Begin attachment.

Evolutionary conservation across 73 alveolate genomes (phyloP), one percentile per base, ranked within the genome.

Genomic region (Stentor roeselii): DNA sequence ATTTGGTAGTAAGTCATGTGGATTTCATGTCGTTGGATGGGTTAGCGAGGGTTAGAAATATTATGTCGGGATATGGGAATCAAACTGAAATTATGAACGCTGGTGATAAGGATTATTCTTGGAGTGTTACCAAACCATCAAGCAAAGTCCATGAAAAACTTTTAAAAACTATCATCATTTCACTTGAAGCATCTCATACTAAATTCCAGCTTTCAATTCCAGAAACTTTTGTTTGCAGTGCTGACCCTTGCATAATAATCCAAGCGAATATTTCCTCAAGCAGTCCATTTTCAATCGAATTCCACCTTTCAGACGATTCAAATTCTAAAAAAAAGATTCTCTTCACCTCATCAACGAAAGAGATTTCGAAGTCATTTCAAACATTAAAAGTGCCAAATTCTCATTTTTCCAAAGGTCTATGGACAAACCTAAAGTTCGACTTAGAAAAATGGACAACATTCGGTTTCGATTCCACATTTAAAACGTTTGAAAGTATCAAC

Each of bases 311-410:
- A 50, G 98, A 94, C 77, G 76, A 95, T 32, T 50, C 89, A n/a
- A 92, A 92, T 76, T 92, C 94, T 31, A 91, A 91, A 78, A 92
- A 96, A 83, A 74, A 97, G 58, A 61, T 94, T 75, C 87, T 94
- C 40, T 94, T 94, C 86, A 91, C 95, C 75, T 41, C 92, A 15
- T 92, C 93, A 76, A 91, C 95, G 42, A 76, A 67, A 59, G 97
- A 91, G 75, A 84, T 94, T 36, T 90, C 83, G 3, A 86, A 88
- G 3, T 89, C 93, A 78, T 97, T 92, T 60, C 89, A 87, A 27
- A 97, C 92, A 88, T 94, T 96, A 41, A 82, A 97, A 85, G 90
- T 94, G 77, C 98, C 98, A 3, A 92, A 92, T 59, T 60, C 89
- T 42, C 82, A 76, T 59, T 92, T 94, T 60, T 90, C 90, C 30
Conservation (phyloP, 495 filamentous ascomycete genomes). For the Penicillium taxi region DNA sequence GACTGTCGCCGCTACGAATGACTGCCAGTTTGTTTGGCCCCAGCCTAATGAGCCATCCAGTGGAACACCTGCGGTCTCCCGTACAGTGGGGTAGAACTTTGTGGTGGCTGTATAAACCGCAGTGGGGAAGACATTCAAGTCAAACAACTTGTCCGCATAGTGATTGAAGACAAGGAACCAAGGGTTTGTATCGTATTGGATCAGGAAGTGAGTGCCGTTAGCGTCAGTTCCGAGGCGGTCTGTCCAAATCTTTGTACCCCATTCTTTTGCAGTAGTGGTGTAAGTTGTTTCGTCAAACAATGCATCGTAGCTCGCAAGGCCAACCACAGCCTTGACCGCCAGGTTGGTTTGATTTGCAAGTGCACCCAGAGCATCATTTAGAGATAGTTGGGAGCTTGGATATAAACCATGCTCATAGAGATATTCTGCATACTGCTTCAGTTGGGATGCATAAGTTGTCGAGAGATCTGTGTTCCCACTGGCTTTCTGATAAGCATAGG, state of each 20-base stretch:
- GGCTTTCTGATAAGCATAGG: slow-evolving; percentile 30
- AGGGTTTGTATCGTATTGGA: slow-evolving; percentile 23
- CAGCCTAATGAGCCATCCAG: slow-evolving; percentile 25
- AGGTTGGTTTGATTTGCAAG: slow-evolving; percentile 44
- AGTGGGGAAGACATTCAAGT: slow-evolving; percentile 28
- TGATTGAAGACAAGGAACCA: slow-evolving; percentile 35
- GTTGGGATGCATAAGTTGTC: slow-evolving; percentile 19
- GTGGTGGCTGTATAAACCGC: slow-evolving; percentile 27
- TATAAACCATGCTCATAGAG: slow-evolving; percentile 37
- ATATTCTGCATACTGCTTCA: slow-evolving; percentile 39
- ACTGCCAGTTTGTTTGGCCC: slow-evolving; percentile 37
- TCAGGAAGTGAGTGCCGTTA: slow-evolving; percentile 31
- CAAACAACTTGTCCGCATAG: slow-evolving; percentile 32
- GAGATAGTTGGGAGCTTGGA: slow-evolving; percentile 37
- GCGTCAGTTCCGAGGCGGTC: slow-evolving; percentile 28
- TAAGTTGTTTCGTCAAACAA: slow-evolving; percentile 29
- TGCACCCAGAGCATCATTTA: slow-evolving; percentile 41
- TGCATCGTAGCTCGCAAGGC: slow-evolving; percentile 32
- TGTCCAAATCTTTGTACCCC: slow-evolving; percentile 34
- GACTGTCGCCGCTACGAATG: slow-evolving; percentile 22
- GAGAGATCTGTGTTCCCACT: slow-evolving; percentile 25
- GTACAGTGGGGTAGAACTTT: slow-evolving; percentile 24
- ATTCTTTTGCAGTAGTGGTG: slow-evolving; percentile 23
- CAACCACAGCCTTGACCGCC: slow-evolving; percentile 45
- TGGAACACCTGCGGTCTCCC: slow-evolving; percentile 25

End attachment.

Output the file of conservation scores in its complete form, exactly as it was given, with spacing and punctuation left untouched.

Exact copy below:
Evolutionary conservation across 73 alveolate genomes (phyloP), one percentile per base, ranked within the genome.

Genomic region (Stentor roeselii): DNA sequence ATTTGGTAGTAAGTCATGTGGATTTCATGTCGTTGGATGGGTTAGCGAGGGTTAGAAATATTATGTCGGGATATGGGAATCAAACTGAAATTATGAACGCTGGTGATAAGGATTATTCTTGGAGTGTTACCAAACCATCAAGCAAAGTCCATGAAAAACTTTTAAAAACTATCATCATTTCACTTGAAGCATCTCATACTAAATTCCAGCTTTCAATTCCAGAAACTTTTGTTTGCAGTGCTGACCCTTGCATAATAATCCAAGCGAATATTTCCTCAAGCAGTCCATTTTCAATCGAATTCCACCTTTCAGACGATTCAAATTCTAAAAAAAAGATTCTCTTCACCTCATCAACGAAAGAGATTTCGAAGTCATTTCAAACATTAAAAGTGCCAAATTCTCATTTTTCCAAAGGTCTATGGACAAACCTAAAGTTCGACTTAGAAAAATGGACAACATTCGGTTTCGATTCCACATTTAAAACGTTTGAAAGTATCAAC

Each of bases 311-410:
- A 50, G 98, A 94, C 77, G 76, A 95, T 32, T 50, C 89, A n/a
- A 92, A 92, T 76, T 92, C 94, T 31, A 91, A 91, A 78, A 92
- A 96, A 83, A 74, A 97, G 58, A 61, T 94, T 75, C 87, T 94
- C 40, T 94, T 94, C 86, A 91, C 95, C 75, T 41, C 92, A 15
- T 92, C 93, A 76, A 91, C 95, G 42, A 76, A 67, A 59, G 97
- A 91, G 75, A 84, T 94, T 36, T 90, C 83, G 3, A 86, A 88
- G 3, T 89, C 93, A 78, T 97, T 92, T 60, C 89, A 87, A 27
- A 97, C 92, A 88, T 94, T 96, A 41, A 82, A 97, A 85, G 90
- T 94, G 77, C 98, C 98, A 3, A 92, A 92, T 59, T 60, C 89
- T 42, C 82, A 76, T 59, T 92, T 94, T 60, T 90, C 90, C 30
Conservation (phyloP, 495 filamentous ascomycete genomes). For the Penicillium taxi region DNA sequence GACTGTCGCCGCTACGAATGACTGCCAGTTTGTTTGGCCCCAGCCTAATGAGCCATCCAGTGGAACACCTGCGGTCTCCCGTACAGTGGGGTAGAACTTTGTGGTGGCTGTATAAACCGCAGTGGGGAAGACATTCAAGTCAAACAACTTGTCCGCATAGTGATTGAAGACAAGGAACCAAGGGTTTGTATCGTATTGGATCAGGAAGTGAGTGCCGTTAGCGTCAGTTCCGAGGCGGTCTGTCCAAATCTTTGTACCCCATTCTTTTGCAGTAGTGGTGTAAGTTGTTTCGTCAAACAATGCATCGTAGCTCGCAAGGCCAACCACAGCCTTGACCGCCAGGTTGGTTTGATTTGCAAGTGCACCCAGAGCATCATTTAGAGATAGTTGGGAGCTTGGATATAAACCATGCTCATAGAGATATTCTGCATACTGCTTCAGTTGGGATGCATAAGTTGTCGAGAGATCTGTGTTCCCACTGGCTTTCTGATAAGCATAGG, state of each 20-base stretch:
- GGCTTTCTGATAAGCATAGG: slow-evolving; percentile 30
- AGGGTTTGTATCGTATTGGA: slow-evolving; percentile 23
- CAGCCTAATGAGCCATCCAG: slow-evolving; percentile 25
- AGGTTGGTTTGATTTGCAAG: slow-evolving; percentile 44
- AGTGGGGAAGACATTCAAGT: slow-evolving; percentile 28
- TGATTGAAGACAAGGAACCA: slow-evolving; percentile 35
- GTTGGGATGCATAAGTTGTC: slow-evolving; percentile 19
- GTGGTGGCTGTATAAACCGC: slow-evolving; percentile 27
- TATAAACCATGCTCATAGAG: slow-evolving; percentile 37
- ATATTCTGCATACTGCTTCA: slow-evolving; percentile 39
- ACTGCCAGTTTGTTTGGCCC: slow-evolving; percentile 37
- TCAGGAAGTGAGTGCCGTTA: slow-evolving; percentile 31
- CAAACAACTTGTCCGCATAG: slow-evolving; percentile 32
- GAGATAGTTGGGAGCTTGGA: slow-evolving; percentile 37
- GCGTCAGTTCCGAGGCGGTC: slow-evolving; percentile 28
- TAAGTTGTTTCGTCAAACAA: slow-evolving; percentile 29
- TGCACCCAGAGCATCATTTA: slow-evolving; percentile 41
- TGCATCGTAGCTCGCAAGGC: slow-evolving; percentile 32
- TGTCCAAATCTTTGTACCCC: slow-evolving; percentile 34
- GACTGTCGCCGCTACGAATG: slow-evolving; percentile 22
- GAGAGATCTGTGTTCCCACT: slow-evolving; percentile 25
- GTACAGTGGGGTAGAACTTT: slow-evolving; percentile 24
- ATTCTTTTGCAGTAGTGGTG: slow-evolving; percentile 23
- CAACCACAGCCTTGACCGCC: slow-evolving; percentile 45
- TGGAACACCTGCGGTCTCCC: slow-evolving; percentile 25